Bible Readings for October 24th
We first read of Israel’s battles with Syria during the reign of King David (cf. 2 Sam. 8, 10), but these conflicts escalate significantly during the reign of King Ahab (cf. 1 Kgs. 20, 22). In 2 Kings 5, we meet Naaman, the mighty commander of Syria’s army—the man who had gained the favor of his king “because by him the LORD had given victory to Syria” (2 Kgs. 5:1). Despite Naaman’s greatness, he nevertheless suffers from leprosy (2 Kgs. 5:1), and in order for God to heal him, Naaman must be humbled in two major ways.
First, Naaman must humble himself by listening to the advice of an Israelite slave girl whom Naaman had carried off from Israel during one his raids (2 Kgs. 5:2). The girl tells Naaman’s wife, “Would that my lord were with the prophet who is in Samaria! He would cure him of his leprosy” (2 Kgs. 5:3). What would an Israelite slave girl know that a mighty Syrian military commander would not? Nevertheless, Naaman follows the girl’s suggestion.
Second, Naaman must humble himself when he finally meets with Elisha, because the prophet instructs him to do something mortifying: “Go and wash in the Jordan seven times, and your flesh shall be restored, and you shall be clean” (2 Kgs. 5:10). At first, Naaman refuses the thought of washing in the filthy Jordan River until his servants ask, “My father, it is a great word the prophet has spoken to you; will you not do it? Has he actually said to you, ‘Wash, and be clean’?” (2 Kgs. 5:13). And when Naaman humbles himself to do what Elisha tells him to do, his flesh is restored (2 Kgs. 5:14). What a marvelous picture of the gospel—a sin-sick man humbling himself to be washed clean at the word of God!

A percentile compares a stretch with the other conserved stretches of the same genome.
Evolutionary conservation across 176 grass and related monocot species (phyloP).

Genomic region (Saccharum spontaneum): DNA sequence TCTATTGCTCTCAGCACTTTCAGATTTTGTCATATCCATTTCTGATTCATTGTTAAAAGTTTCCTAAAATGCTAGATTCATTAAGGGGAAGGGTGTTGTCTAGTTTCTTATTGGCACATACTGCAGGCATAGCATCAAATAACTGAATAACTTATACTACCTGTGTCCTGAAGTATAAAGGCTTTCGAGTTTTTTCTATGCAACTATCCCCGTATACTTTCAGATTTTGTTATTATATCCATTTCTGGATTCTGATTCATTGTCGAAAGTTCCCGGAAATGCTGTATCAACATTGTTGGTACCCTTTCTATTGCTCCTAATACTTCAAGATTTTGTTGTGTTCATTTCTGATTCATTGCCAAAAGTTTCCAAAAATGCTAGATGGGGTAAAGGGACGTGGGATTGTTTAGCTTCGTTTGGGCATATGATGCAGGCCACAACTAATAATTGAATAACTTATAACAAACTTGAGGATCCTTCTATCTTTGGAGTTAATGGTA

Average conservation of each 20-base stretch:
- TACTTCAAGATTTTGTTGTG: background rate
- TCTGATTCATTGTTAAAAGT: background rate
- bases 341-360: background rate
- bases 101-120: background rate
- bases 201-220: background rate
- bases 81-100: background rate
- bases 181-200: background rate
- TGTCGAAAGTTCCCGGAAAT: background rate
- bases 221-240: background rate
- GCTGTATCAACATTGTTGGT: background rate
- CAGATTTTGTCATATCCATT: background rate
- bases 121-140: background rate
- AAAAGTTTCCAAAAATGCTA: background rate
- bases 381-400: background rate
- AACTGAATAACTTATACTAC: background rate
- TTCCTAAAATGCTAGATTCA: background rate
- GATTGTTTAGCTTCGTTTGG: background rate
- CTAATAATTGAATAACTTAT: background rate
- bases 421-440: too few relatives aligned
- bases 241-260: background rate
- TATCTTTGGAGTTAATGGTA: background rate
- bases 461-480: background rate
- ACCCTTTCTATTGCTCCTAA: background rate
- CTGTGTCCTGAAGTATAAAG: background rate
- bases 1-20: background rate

But the story doesn’t quite end there. Although Elisha refuses to receive any payment from Naaman for the healing that God has provided, Elisha’s servant Gehazi lies both to Naaman (2 Kgs. 5:22) and then to Elisha (2 Kgs. 5:25) to take for himself the reward. Heartbroken, Elisha tells Gehazi, “Therefore the leprosy of Naaman shall cling to you and to your descendants forever” (2 Kgs. 5:27).
This story announces both the hope and the warning of the gospel. On the one hand, the gospel proclaims that all those who humble themselves to be washed with the blood of Jesus through faith will find themselves baptized clean from the defilements of sin, just as Naaman himself was washed clean. On the other hand, the gospel also warns any who would seek to use the great news of Jesus as an instrument for personal gain. Reject any temptation to seek after petty desires for personal enrichment and instead embrace the cleanness that Jesus offers in the gospel.
Scripture quotations are from The Holy Bible, English Standard Version copyright © 2001 by Crossway Bibles, a division of Good News Publishers. Used by permission. All rights reserved.